HEART STILL ATTACHED Mark Mulcahy & Miracle Legion (Pt. 1)


Rediscovering one of
the most beloved bands of the college rock era – and its frontman.




With the recent release of Ciao My Shining Star: The Songs of Mark Mulcahy (Shout! Factory),
the opportunity to unearth and revisit the beauty of erstwhile Miracle Legion
frontman Mark Mulcahy’s back catalog should prove irresistible to
discriminating music fans. It’s one of those rare tribute records that, for the
most part, gets things right (these things are never perfect of course), by
highlighting an oftentimes under-the-radar artist’s oeuvre via an engaging cast of characters – in this instance, folks
like Thom Yorke, Michael Stipe, the National, Unbelievable Truth, Pere Ubu,
Mercury Rev, the Autumn Defense and others – while delivering the genuine,
truth-in-titling, songwriting goods. Raise your hand if you remember all those
early Imaginary Records tributes; the Mulcahy trib meets that high standard,
one rarely met anymore in a market glutted by endless and pointless Dylan,
Beatles, Hendrix, Stones, Led Zep, Ramones, Marley and other lowest common
denominator superstar tribs.


And whether or not you’re drawn to the project via fond
memories of Mulcahy’s ‘80s/’90s tenure with college rock faves Miracle Legion,
or an appreciation for his post-ML solo career (which includes his work, under
the name Polaris, scoring music for the Adventures
of Pete & Pete
kid’s TV show), or simply as a fan of one or more of the
musicians contributing to Ciao, I’d
wager a couple of paychecks that you’ll find plenty of keepers nestled among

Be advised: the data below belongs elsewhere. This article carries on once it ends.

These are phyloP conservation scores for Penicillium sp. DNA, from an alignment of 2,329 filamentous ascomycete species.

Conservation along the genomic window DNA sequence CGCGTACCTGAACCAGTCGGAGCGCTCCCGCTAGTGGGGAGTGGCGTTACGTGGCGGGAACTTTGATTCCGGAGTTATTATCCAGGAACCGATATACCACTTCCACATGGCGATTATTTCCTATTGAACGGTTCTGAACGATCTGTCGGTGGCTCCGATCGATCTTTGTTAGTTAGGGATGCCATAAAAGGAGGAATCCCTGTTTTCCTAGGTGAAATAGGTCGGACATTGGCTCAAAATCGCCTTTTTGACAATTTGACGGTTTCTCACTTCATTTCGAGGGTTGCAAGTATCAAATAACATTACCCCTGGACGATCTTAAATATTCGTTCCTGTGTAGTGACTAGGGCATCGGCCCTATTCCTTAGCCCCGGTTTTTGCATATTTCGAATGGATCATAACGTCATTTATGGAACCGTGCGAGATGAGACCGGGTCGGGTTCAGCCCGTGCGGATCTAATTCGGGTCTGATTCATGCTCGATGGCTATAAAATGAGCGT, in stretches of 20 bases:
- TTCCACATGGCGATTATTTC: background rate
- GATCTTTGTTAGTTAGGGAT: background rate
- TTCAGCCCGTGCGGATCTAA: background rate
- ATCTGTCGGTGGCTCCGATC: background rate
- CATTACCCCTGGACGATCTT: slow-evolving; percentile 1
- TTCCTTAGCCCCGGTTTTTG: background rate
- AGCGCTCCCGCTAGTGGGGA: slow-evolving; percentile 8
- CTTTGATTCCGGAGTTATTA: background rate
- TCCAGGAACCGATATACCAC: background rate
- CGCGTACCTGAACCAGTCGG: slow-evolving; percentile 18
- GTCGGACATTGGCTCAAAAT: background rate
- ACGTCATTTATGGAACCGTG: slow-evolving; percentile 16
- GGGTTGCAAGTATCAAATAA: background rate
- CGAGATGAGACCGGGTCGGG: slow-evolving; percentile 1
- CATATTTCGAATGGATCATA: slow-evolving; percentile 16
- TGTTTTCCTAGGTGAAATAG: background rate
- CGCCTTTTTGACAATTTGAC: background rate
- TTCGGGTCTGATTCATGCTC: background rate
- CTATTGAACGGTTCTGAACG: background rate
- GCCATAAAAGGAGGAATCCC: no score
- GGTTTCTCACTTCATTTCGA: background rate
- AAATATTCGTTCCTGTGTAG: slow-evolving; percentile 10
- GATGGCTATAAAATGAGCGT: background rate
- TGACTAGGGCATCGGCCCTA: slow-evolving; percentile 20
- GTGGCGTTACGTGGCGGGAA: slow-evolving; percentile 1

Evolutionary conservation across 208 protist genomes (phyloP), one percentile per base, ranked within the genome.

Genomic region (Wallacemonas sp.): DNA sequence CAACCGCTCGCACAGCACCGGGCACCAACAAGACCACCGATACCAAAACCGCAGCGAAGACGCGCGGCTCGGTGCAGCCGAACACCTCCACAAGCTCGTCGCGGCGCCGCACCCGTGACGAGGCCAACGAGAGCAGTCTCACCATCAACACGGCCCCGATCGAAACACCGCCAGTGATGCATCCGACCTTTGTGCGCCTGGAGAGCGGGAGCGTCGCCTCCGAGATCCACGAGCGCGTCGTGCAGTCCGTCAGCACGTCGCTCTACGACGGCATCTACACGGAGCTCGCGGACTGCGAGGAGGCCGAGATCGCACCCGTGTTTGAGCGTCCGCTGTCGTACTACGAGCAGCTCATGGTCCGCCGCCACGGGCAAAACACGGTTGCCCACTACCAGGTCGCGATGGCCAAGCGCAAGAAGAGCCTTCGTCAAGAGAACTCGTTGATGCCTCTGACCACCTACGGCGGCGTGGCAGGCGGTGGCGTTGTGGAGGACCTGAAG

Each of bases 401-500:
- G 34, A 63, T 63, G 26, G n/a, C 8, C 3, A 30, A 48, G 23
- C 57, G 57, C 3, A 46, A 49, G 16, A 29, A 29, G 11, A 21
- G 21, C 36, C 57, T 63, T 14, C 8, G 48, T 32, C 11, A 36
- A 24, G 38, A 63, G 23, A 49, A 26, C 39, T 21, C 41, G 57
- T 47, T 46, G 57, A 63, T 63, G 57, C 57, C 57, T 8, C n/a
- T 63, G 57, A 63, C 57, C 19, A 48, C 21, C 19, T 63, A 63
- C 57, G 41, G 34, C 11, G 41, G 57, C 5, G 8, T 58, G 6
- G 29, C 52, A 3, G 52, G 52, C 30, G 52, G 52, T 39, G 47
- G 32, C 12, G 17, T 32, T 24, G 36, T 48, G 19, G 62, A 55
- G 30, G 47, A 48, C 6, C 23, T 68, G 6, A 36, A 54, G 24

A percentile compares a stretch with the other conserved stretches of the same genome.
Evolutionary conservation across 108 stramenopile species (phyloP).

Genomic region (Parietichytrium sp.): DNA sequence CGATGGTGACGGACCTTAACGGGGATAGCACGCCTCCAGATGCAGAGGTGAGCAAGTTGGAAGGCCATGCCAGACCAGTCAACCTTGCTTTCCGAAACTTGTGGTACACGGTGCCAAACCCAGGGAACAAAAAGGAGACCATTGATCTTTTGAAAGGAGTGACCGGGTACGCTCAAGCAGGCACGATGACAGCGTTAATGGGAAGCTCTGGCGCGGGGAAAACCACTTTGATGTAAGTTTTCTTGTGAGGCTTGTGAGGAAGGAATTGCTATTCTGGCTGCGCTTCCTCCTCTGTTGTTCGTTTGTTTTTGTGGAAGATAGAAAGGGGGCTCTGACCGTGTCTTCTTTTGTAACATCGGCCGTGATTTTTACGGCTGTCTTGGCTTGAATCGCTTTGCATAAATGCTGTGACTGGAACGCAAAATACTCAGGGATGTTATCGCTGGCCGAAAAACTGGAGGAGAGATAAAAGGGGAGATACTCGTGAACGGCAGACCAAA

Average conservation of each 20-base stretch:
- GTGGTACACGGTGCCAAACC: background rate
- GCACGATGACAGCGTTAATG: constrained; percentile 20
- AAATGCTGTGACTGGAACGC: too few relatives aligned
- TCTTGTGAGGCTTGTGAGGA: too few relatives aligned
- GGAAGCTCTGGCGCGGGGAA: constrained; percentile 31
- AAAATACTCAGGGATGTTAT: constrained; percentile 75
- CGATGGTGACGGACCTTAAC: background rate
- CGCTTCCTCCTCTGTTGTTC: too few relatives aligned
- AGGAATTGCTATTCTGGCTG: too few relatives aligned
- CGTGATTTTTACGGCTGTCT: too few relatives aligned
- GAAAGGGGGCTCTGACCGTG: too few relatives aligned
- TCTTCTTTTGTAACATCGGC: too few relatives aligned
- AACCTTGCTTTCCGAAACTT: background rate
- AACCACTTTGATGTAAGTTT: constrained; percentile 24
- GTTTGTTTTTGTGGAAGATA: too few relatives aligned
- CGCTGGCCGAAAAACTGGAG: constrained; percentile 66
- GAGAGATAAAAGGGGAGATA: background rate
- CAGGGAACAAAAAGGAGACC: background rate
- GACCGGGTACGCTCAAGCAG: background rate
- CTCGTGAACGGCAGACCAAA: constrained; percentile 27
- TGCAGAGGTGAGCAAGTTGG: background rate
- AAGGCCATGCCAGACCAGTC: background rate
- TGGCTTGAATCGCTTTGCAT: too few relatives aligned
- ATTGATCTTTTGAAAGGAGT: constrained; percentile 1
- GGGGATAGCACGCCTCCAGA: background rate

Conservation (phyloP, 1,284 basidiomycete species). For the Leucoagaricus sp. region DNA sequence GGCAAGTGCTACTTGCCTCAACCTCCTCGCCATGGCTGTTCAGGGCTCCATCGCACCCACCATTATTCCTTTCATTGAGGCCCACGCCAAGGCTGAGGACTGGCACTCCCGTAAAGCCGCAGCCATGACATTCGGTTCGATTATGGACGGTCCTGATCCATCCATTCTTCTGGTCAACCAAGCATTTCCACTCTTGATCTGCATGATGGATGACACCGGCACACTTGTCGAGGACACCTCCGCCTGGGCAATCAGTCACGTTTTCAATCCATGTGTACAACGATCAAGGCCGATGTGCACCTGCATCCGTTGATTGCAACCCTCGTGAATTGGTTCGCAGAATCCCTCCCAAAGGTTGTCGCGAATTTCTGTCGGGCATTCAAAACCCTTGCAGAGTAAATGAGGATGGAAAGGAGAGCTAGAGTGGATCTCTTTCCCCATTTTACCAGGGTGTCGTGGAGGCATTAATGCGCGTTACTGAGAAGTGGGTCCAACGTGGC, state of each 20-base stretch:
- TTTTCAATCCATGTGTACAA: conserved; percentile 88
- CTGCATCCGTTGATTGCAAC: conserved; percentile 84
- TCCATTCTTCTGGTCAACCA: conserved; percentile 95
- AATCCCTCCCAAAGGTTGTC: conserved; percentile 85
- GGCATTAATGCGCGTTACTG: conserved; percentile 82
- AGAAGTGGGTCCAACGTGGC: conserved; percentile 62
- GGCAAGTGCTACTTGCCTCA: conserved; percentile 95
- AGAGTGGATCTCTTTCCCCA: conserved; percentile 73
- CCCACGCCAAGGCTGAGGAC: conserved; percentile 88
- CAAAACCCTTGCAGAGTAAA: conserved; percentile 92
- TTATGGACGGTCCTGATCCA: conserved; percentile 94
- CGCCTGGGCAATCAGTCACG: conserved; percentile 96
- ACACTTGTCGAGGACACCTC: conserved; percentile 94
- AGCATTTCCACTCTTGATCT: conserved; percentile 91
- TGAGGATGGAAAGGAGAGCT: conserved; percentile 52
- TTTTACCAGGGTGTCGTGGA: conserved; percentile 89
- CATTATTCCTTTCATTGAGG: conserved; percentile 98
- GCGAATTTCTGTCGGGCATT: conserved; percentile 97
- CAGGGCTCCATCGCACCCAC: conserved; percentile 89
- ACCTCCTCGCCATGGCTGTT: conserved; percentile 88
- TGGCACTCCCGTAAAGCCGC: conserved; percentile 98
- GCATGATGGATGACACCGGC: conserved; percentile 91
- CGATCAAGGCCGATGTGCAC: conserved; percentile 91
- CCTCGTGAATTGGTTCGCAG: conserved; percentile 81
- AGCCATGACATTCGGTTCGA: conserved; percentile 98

the tracklisting. The Yorke tune, a riveting electro-tinged take on ML’s “All
For the Best,” has gotten a fair amount of attention already, not the least of
which was for the provocative David Lynch-styled video created for it by director
Melinda Tupling. But don’t let that be your sole objet du download as you peruse the iTunes store – buy the whole album
(and, in fact, note that there’s a deluxe digital edition that adds a whopping
20 additional tracks to the original CD’s 21).


There’s a good reason for the consumer suggestion, by the
way: the album is a benefit for Mulcahy’s twin daughters, as his wife died
suddenly last fall, leaving Mulcahy to raise them on his own. In one sense,
then, a cloud, inevitably, hangs over the tribute, and reading his remembrances
of Melissa in the liner notes will still break your heart and make hug your
nearest loved one all the harder. But the music serves to let the sunlight peek
through, one song at a time, in the process peeling back the layers of the
songwriter’s persona.


I was fortunate enough to meet Mulcahy over 20 years ago, not
long after the release of the first Miracle Legion album. Each time thereafter,
when the band came to town, I’d hang out with Mark and guitarist Ray Neal, and
I always found each of them to be just the right blend of muso eccentric and
down to earth rocker. Many years later, in the fall of 2003, I wound up
revisiting my Miracle Legion memories in a retrospective I wrote for Magnet (issue #61) about college rock bands,
and the entire, exhaustive interview with Mulcahy additionally appeared on the
magazine’s website as the musician’s observations and anecdotes were rich in
detail, not only about his band and his career but also about the pre-alternative
rock milieu that spawned ML. In the years since the original interview,
Mulcahy’s issued a number of recordings, notably 2005’s In Pursuit of Your Happiness, which wound up on my year-end best-of
list for ’05. Readers can view a complete discography at the artist’s Mezzotint
label website.


So by way of flashback, and to do my bit to add whatever
momentum I can to Ciao My Shining Star,
I present my Mark Mulcahy story (no longer archived at Magnet) once again. Ciao.




Rewind to 2003… The
story of Miracle Legion is both typical of and at times strikingly different
from that of other college rock bands who operated as peers during the mid/late
‘80s and early ‘90s. For one thing, when they signed a significant label deal
in 1992, most of their contemporaries had already fallen by the wayside and